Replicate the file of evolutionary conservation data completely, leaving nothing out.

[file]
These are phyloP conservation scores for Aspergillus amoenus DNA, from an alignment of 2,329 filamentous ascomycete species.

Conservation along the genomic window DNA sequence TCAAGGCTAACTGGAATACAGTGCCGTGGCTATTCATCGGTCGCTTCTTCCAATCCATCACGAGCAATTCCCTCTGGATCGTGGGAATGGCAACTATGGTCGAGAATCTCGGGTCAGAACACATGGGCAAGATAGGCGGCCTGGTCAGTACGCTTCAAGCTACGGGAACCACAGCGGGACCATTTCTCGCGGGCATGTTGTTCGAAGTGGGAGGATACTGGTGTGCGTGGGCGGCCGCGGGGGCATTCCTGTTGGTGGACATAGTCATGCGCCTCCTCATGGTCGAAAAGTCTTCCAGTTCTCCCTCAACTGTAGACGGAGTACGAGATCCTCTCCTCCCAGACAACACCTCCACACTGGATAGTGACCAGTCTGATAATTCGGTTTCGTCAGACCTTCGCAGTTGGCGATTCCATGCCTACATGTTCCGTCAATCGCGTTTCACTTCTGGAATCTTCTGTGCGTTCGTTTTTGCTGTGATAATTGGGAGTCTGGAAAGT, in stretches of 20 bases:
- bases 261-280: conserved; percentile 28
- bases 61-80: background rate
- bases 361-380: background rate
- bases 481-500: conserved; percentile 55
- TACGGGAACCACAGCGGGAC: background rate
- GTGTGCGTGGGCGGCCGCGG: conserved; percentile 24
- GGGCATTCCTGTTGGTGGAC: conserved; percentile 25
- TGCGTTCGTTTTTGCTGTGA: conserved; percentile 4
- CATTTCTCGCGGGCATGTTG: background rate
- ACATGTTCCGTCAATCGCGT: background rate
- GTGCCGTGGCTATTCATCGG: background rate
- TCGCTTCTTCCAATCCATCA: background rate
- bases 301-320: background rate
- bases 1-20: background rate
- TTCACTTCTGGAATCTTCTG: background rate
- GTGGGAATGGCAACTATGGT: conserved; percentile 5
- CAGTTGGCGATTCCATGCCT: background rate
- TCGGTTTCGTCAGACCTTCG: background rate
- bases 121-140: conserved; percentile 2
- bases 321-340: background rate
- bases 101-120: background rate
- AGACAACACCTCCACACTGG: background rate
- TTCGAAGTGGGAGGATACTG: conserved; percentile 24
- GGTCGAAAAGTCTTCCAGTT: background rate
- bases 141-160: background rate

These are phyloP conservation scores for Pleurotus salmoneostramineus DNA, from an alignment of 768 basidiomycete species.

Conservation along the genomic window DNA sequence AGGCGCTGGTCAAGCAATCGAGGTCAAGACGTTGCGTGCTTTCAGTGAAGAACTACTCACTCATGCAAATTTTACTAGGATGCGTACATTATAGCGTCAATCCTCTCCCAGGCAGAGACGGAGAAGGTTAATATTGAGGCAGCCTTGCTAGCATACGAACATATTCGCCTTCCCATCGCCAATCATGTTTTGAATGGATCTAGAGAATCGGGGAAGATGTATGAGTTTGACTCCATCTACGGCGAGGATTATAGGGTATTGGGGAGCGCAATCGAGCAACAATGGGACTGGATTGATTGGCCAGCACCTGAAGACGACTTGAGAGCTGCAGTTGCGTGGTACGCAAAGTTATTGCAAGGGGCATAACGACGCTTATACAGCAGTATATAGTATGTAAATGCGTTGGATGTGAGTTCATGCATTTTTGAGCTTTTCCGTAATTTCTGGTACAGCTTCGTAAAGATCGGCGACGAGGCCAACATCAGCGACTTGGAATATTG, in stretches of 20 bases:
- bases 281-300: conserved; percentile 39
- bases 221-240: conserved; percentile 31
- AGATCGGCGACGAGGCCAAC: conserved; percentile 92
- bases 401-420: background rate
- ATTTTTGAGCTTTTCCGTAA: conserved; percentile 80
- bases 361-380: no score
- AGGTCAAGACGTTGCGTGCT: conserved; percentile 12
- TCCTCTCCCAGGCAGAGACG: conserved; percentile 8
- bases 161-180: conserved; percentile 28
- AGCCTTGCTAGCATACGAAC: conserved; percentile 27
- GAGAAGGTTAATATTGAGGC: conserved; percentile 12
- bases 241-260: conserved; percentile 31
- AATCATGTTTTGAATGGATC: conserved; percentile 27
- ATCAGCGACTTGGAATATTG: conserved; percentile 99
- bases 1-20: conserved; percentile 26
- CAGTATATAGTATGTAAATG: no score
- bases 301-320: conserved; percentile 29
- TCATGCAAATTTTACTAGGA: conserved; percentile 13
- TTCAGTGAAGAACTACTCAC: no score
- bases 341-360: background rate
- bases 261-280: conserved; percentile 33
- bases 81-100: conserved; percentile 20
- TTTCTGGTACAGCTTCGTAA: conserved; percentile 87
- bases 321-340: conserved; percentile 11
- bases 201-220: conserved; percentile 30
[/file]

These are phyloP conservation scores for Aspergillus amoenus DNA, from an alignment of 2,329 filamentous ascomycete species.

Conservation along the genomic window DNA sequence TCAAGGCTAACTGGAATACAGTGCCGTGGCTATTCATCGGTCGCTTCTTCCAATCCATCACGAGCAATTCCCTCTGGATCGTGGGAATGGCAACTATGGTCGAGAATCTCGGGTCAGAACACATGGGCAAGATAGGCGGCCTGGTCAGTACGCTTCAAGCTACGGGAACCACAGCGGGACCATTTCTCGCGGGCATGTTGTTCGAAGTGGGAGGATACTGGTGTGCGTGGGCGGCCGCGGGGGCATTCCTGTTGGTGGACATAGTCATGCGCCTCCTCATGGTCGAAAAGTCTTCCAGTTCTCCCTCAACTGTAGACGGAGTACGAGATCCTCTCCTCCCAGACAACACCTCCACACTGGATAGTGACCAGTCTGATAATTCGGTTTCGTCAGACCTTCGCAGTTGGCGATTCCATGCCTACATGTTCCGTCAATCGCGTTTCACTTCTGGAATCTTCTGTGCGTTCGTTTTTGCTGTGATAATTGGGAGTCTGGAAAGT, in stretches of 20 bases:
- bases 261-280: conserved; percentile 28
- bases 61-80: background rate
- bases 361-380: background rate
- bases 481-500: conserved; percentile 55
- TACGGGAACCACAGCGGGAC: background rate
- GTGTGCGTGGGCGGCCGCGG: conserved; percentile 24
- GGGCATTCCTGTTGGTGGAC: conserved; percentile 25
- TGCGTTCGTTTTTGCTGTGA: conserved; percentile 4
- CATTTCTCGCGGGCATGTTG: background rate
- ACATGTTCCGTCAATCGCGT: background rate
- GTGCCGTGGCTATTCATCGG: background rate
- TCGCTTCTTCCAATCCATCA: background rate
- bases 301-320: background rate
- bases 1-20: background rate
- TTCACTTCTGGAATCTTCTG: background rate
- GTGGGAATGGCAACTATGGT: conserved; percentile 5
- CAGTTGGCGATTCCATGCCT: background rate
- TCGGTTTCGTCAGACCTTCG: background rate
- bases 121-140: conserved; percentile 2
- bases 321-340: background rate
- bases 101-120: background rate
- AGACAACACCTCCACACTGG: background rate
- TTCGAAGTGGGAGGATACTG: conserved; percentile 24
- GGTCGAAAAGTCTTCCAGTT: background rate
- bases 141-160: background rate

These are phyloP conservation scores for Pleurotus salmoneostramineus DNA, from an alignment of 768 basidiomycete species.

Conservation along the genomic window DNA sequence AGGCGCTGGTCAAGCAATCGAGGTCAAGACGTTGCGTGCTTTCAGTGAAGAACTACTCACTCATGCAAATTTTACTAGGATGCGTACATTATAGCGTCAATCCTCTCCCAGGCAGAGACGGAGAAGGTTAATATTGAGGCAGCCTTGCTAGCATACGAACATATTCGCCTTCCCATCGCCAATCATGTTTTGAATGGATCTAGAGAATCGGGGAAGATGTATGAGTTTGACTCCATCTACGGCGAGGATTATAGGGTATTGGGGAGCGCAATCGAGCAACAATGGGACTGGATTGATTGGCCAGCACCTGAAGACGACTTGAGAGCTGCAGTTGCGTGGTACGCAAAGTTATTGCAAGGGGCATAACGACGCTTATACAGCAGTATATAGTATGTAAATGCGTTGGATGTGAGTTCATGCATTTTTGAGCTTTTCCGTAATTTCTGGTACAGCTTCGTAAAGATCGGCGACGAGGCCAACATCAGCGACTTGGAATATTG, in stretches of 20 bases:
- bases 281-300: conserved; percentile 39
- bases 221-240: conserved; percentile 31
- AGATCGGCGACGAGGCCAAC: conserved; percentile 92
- bases 401-420: background rate
- ATTTTTGAGCTTTTCCGTAA: conserved; percentile 80
- bases 361-380: no score
- AGGTCAAGACGTTGCGTGCT: conserved; percentile 12
- TCCTCTCCCAGGCAGAGACG: conserved; percentile 8
- bases 161-180: conserved; percentile 28
- AGCCTTGCTAGCATACGAAC: conserved; percentile 27
- GAGAAGGTTAATATTGAGGC: conserved; percentile 12
- bases 241-260: conserved; percentile 31
- AATCATGTTTTGAATGGATC: conserved; percentile 27
- ATCAGCGACTTGGAATATTG: conserved; percentile 99
- bases 1-20: conserved; percentile 26
- CAGTATATAGTATGTAAATG: no score
- bases 301-320: conserved; percentile 29
- TCATGCAAATTTTACTAGGA: conserved; percentile 13
- TTCAGTGAAGAACTACTCAC: no score
- bases 341-360: background rate
- bases 261-280: conserved; percentile 33
- bases 81-100: conserved; percentile 20
- TTTCTGGTACAGCTTCGTAA: conserved; percentile 87
- bases 321-340: conserved; percentile 11
- bases 201-220: conserved; percentile 30